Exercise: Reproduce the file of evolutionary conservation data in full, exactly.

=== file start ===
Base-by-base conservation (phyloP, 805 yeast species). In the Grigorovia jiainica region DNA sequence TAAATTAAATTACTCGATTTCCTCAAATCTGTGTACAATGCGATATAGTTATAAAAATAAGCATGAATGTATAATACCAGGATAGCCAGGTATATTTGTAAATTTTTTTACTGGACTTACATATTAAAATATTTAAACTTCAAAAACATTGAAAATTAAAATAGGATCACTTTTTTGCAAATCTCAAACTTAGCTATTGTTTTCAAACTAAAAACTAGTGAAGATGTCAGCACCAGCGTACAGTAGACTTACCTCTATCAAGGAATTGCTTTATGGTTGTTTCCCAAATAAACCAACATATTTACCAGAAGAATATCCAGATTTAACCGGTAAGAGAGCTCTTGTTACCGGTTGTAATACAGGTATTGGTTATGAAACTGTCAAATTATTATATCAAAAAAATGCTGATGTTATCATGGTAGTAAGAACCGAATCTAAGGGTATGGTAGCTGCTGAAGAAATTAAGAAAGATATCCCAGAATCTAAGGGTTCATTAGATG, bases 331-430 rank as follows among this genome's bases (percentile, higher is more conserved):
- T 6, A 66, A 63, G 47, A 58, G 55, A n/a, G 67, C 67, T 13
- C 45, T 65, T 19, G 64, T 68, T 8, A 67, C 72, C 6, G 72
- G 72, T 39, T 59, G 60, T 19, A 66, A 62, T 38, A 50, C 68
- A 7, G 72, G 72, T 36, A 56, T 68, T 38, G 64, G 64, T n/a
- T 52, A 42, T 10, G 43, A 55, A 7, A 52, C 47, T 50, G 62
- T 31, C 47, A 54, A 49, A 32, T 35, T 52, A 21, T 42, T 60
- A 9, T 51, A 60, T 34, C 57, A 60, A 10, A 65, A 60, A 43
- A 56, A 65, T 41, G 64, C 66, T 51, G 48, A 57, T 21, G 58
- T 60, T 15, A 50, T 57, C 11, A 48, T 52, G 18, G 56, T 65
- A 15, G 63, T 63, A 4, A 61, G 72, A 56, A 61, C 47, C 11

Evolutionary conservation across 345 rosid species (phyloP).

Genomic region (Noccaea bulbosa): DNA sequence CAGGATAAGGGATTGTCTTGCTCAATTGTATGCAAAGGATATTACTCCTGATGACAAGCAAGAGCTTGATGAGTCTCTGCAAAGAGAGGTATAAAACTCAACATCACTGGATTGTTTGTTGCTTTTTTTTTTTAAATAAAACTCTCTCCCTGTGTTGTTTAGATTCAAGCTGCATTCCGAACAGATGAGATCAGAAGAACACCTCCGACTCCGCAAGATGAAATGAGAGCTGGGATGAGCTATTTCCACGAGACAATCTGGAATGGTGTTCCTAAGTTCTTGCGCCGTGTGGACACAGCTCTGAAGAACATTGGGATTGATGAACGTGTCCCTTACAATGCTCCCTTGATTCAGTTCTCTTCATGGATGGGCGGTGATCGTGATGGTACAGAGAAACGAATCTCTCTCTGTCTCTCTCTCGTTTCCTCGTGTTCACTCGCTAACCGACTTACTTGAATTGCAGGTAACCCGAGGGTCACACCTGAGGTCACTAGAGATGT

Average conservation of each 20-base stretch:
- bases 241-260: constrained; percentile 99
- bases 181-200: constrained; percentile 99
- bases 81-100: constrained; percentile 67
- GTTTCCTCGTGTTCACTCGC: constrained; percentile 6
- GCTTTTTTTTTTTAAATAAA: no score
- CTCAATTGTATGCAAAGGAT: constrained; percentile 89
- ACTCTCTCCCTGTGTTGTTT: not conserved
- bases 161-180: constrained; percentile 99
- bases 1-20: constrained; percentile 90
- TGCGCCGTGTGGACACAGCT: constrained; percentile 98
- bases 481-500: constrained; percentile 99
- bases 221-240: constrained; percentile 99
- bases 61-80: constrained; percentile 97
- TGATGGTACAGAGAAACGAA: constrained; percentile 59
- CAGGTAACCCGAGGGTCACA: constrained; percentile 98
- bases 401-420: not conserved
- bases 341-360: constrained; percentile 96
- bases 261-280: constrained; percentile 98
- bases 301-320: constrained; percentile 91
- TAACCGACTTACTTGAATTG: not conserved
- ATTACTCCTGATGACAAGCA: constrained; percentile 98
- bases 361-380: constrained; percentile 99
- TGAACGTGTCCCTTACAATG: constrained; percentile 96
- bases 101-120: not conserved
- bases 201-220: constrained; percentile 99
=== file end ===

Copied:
Base-by-base conservation (phyloP, 805 yeast species). In the Grigorovia jiainica region DNA sequence TAAATTAAATTACTCGATTTCCTCAAATCTGTGTACAATGCGATATAGTTATAAAAATAAGCATGAATGTATAATACCAGGATAGCCAGGTATATTTGTAAATTTTTTTACTGGACTTACATATTAAAATATTTAAACTTCAAAAACATTGAAAATTAAAATAGGATCACTTTTTTGCAAATCTCAAACTTAGCTATTGTTTTCAAACTAAAAACTAGTGAAGATGTCAGCACCAGCGTACAGTAGACTTACCTCTATCAAGGAATTGCTTTATGGTTGTTTCCCAAATAAACCAACATATTTACCAGAAGAATATCCAGATTTAACCGGTAAGAGAGCTCTTGTTACCGGTTGTAATACAGGTATTGGTTATGAAACTGTCAAATTATTATATCAAAAAAATGCTGATGTTATCATGGTAGTAAGAACCGAATCTAAGGGTATGGTAGCTGCTGAAGAAATTAAGAAAGATATCCCAGAATCTAAGGGTTCATTAGATG, bases 331-430 rank as follows among this genome's bases (percentile, higher is more conserved):
- T 6, A 66, A 63, G 47, A 58, G 55, A n/a, G 67, C 67, T 13
- C 45, T 65, T 19, G 64, T 68, T 8, A 67, C 72, C 6, G 72
- G 72, T 39, T 59, G 60, T 19, A 66, A 62, T 38, A 50, C 68
- A 7, G 72, G 72, T 36, A 56, T 68, T 38, G 64, G 64, T n/a
- T 52, A 42, T 10, G 43, A 55, A 7, A 52, C 47, T 50, G 62
- T 31, C 47, A 54, A 49, A 32, T 35, T 52, A 21, T 42, T 60
- A 9, T 51, A 60, T 34, C 57, A 60, A 10, A 65, A 60, A 43
- A 56, A 65, T 41, G 64, C 66, T 51, G 48, A 57, T 21, G 58
- T 60, T 15, A 50, T 57, C 11, A 48, T 52, G 18, G 56, T 65
- A 15, G 63, T 63, A 4, A 61, G 72, A 56, A 61, C 47, C 11

Evolutionary conservation across 345 rosid species (phyloP).

Genomic region (Noccaea bulbosa): DNA sequence CAGGATAAGGGATTGTCTTGCTCAATTGTATGCAAAGGATATTACTCCTGATGACAAGCAAGAGCTTGATGAGTCTCTGCAAAGAGAGGTATAAAACTCAACATCACTGGATTGTTTGTTGCTTTTTTTTTTTAAATAAAACTCTCTCCCTGTGTTGTTTAGATTCAAGCTGCATTCCGAACAGATGAGATCAGAAGAACACCTCCGACTCCGCAAGATGAAATGAGAGCTGGGATGAGCTATTTCCACGAGACAATCTGGAATGGTGTTCCTAAGTTCTTGCGCCGTGTGGACACAGCTCTGAAGAACATTGGGATTGATGAACGTGTCCCTTACAATGCTCCCTTGATTCAGTTCTCTTCATGGATGGGCGGTGATCGTGATGGTACAGAGAAACGAATCTCTCTCTGTCTCTCTCTCGTTTCCTCGTGTTCACTCGCTAACCGACTTACTTGAATTGCAGGTAACCCGAGGGTCACACCTGAGGTCACTAGAGATGT

Average conservation of each 20-base stretch:
- bases 241-260: constrained; percentile 99
- bases 181-200: constrained; percentile 99
- bases 81-100: constrained; percentile 67
- GTTTCCTCGTGTTCACTCGC: constrained; percentile 6
- GCTTTTTTTTTTTAAATAAA: no score
- CTCAATTGTATGCAAAGGAT: constrained; percentile 89
- ACTCTCTCCCTGTGTTGTTT: not conserved
- bases 161-180: constrained; percentile 99
- bases 1-20: constrained; percentile 90
- TGCGCCGTGTGGACACAGCT: constrained; percentile 98
- bases 481-500: constrained; percentile 99
- bases 221-240: constrained; percentile 99
- bases 61-80: constrained; percentile 97
- TGATGGTACAGAGAAACGAA: constrained; percentile 59
- CAGGTAACCCGAGGGTCACA: constrained; percentile 98
- bases 401-420: not conserved
- bases 341-360: constrained; percentile 96
- bases 261-280: constrained; percentile 98
- bases 301-320: constrained; percentile 91
- TAACCGACTTACTTGAATTG: not conserved
- ATTACTCCTGATGACAAGCA: constrained; percentile 98
- bases 361-380: constrained; percentile 99
- TGAACGTGTCCCTTACAATG: constrained; percentile 96
- bases 101-120: not conserved
- bases 201-220: constrained; percentile 99